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CopyFraud

Jason Mazzone

Copyfraud is everywhere. False copyright notices appear on modern reprints of Shakespeare’s plays, Beethoven’s piano scores, greeting card versions of Monet’s Water Lilies, and even the U.S. Constitution. Archives claim blanket copyright in everything in their collections. Vendors of microfilmed versions of historical newspapers assert copyright ownership. These false copyright claims, which are often accompanied by threatened litigation for reproducing a work without the “owner’s” permission, result in users seeking licenses and paying fees to reproduce works that are free for everyone to use.

Copyright law itself creates strong incentives for copyfraud. The Copyright Act provides for no civil penalty for falsely claiming ownership of public domain materials. There is also no remedy under the Act for individuals who wrongly refrain from legal copying or who make payment for permission to copy something they are in fact entitled to use for free. While falsely claiming copyright is technically a criminal offense under the Act, prosecutions are extremely rare. These circumstances have produced fraud on an untold scale, with millions of works in the public domain deemed copyrighted, and countless dollars paid out every year in licensing fees to make copies that could be made for free. Copyfraud stifles valid forms of reproduction and undermines free speech.

Congress should amend the Copyright Act to allow private parties to bring civil causes of action for false copyright claims. Courts should extend the availability of the copyright misuse defense to prevent copyright owners from enforcing an otherwise valid copyright if they have engaged in past copyfraud. In addition, Congress should further protect the public domain by creating a national registry listing public domain works and a symbol to designate those works. Failing a congressional response, there may exist remedies under state law and through the efforts of private parties to achieve these ends.

The Garland Affair: What History and the Constitution Really Say About President Obama’s Powers to Appoint a Replacement for Justice Scalia

Robin Bradley Kar, Jason Mazzone

After Justice Antonin Scalia’s death, politicians wasted no time before teeing up a political battle over his replacement. Republican Senators—led by Senate Majority Leader Mitch McConnell—immediately announced that they would not consider or vote on any replacement nominees from President Barack Obama. Instead, Senate Republicans deliberately seek to transfer President Obama’s power to appoint Justice Scalia’s replacement to the next elected President. This plan has generated substantial debate, but the debates have yet to engage with some of the most important historic, pragmatic, and constitutional risks of the plan. With Judge Merrick Garland’s nomination to the U.S. Supreme Court pending and Donald Trump, the presumptive nominee of the Republican Party, announcing his alternative list of nominees if elected, this Article seeks to bring greater attention to these risks.

We begin with history and show a striking fact that has not yet been recognized: There have been 103 prior cases in which—like the case of President Obama’s nomination of Judge Garland—an elected President has faced an actual vacancy on the Supreme Court and began an appointment process prior to the election of a successor. In all 103 cases, the President was able to both nominate and appoint a replacement Justice, by and with the advice and consent of the Senate. This is true even of all eight such cases where the nomination process began during an election year. By contrast, there have been only six prior cases in which the Senate pursued a course of action that—like the current Republican Plan—deliberately sought to transfer a sitting President’s Supreme Court appointment power to a successor. In all six such cases, there were, however, contemporaneous questions, not present here, about the status of the nominating President as the most recently elected President. The historical rule that best accounts for senatorial practices over the entirety of U.S. history is thus the following: While the Senate has the constitutional power to provide advice and consent with respect to particular Supreme Court nominees and reject (or resist) particular candidates on a broad range of grounds, the Senate may only use this power to deliberately transfer a sitting President’s Supreme Court appointment powers to a successor in the highly unusual circumstance where the President’s status as the most recently elected President is in doubt.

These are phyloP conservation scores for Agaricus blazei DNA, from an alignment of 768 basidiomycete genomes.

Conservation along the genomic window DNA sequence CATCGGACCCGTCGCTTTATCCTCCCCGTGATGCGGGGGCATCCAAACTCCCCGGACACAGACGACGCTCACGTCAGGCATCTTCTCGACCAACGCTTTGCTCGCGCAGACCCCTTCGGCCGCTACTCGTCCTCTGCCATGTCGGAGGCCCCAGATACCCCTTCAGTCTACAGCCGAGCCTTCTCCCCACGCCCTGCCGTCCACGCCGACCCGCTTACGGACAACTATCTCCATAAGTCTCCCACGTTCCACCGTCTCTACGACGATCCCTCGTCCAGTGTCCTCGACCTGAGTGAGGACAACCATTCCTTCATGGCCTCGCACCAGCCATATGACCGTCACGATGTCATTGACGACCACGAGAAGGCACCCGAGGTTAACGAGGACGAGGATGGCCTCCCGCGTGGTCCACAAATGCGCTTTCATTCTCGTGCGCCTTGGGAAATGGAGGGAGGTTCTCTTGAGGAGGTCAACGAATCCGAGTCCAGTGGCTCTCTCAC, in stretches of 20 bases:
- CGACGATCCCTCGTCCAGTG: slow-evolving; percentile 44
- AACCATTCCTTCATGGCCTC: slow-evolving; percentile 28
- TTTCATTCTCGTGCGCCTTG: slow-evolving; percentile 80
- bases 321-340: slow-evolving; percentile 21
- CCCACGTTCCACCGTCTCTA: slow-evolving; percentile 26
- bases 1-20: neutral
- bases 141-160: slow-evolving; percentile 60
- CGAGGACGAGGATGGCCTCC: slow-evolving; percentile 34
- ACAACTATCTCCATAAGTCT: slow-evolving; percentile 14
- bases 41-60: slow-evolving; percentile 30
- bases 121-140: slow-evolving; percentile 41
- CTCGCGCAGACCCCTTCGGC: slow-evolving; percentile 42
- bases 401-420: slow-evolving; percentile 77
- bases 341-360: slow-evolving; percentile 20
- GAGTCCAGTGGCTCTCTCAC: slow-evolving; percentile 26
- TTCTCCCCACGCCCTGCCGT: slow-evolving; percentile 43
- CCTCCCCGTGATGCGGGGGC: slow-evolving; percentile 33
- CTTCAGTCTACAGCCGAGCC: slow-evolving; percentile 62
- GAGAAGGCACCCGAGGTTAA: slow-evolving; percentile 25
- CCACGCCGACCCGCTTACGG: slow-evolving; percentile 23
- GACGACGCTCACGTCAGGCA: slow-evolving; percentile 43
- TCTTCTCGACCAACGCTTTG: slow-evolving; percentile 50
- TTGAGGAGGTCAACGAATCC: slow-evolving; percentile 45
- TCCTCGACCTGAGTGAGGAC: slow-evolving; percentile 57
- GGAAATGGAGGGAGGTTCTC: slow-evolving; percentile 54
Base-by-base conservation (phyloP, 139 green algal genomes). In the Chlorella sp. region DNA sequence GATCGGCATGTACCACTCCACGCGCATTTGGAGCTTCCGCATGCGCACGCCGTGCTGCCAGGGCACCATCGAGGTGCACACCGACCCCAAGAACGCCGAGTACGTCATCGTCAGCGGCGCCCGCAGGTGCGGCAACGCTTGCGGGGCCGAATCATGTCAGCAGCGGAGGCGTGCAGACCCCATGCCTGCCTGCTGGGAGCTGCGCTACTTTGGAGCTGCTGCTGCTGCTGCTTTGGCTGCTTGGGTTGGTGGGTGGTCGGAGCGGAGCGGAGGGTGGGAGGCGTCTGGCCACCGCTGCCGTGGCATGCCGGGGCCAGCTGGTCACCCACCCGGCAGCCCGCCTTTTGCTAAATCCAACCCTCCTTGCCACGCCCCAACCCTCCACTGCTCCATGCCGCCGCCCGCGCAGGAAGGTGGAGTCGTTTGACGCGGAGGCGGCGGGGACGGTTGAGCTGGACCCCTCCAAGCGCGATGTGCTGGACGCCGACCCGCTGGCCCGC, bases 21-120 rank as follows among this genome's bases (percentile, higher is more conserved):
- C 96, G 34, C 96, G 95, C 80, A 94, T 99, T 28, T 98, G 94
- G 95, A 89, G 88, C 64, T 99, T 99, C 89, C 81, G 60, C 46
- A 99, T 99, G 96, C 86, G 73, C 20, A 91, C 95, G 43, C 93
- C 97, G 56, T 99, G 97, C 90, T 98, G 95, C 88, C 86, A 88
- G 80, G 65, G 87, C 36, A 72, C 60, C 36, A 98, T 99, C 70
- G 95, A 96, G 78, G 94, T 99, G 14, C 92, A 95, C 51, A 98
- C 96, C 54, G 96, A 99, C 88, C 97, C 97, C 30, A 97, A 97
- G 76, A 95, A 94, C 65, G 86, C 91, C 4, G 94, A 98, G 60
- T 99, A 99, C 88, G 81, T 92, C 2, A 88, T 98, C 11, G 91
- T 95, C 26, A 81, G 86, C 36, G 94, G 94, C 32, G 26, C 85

Given this more than two-century long tradition, the Senate Republicans’ current plan marks a much greater departure from historical precedent than has thus far been recognized. There is, however, still a further question whether the historical rule we uncover reflects a mere senatorial tradition, which should govern internal senatorial practices of fair dealing, or has further ripened into a constitutional rule that should inform the best interpretation of constitutional text and structure. In either case, the consequences of the plan are far more serious than its architects could have originally understood. After describing both possibilities, we suggest that Senate Republicans should rethink their plan so as to avoid these newly exposed historical, pragmatic and constitutional risks. Instead of continuing forward, the Senate should do what it has always done in similar past circumstances. It should proceed to full Senate consideration of Judge Garland or any other nominees that President Obama submits in a timely manner.

Robin Bradley Kar & Jason Mazzone, The Garland Affair: What History and the Constitution Really Say About President Obama’s Powers to Appoint a Replacement for Justice Scalia, 91 N.Y.U. L. Rev. Online 53 (2016).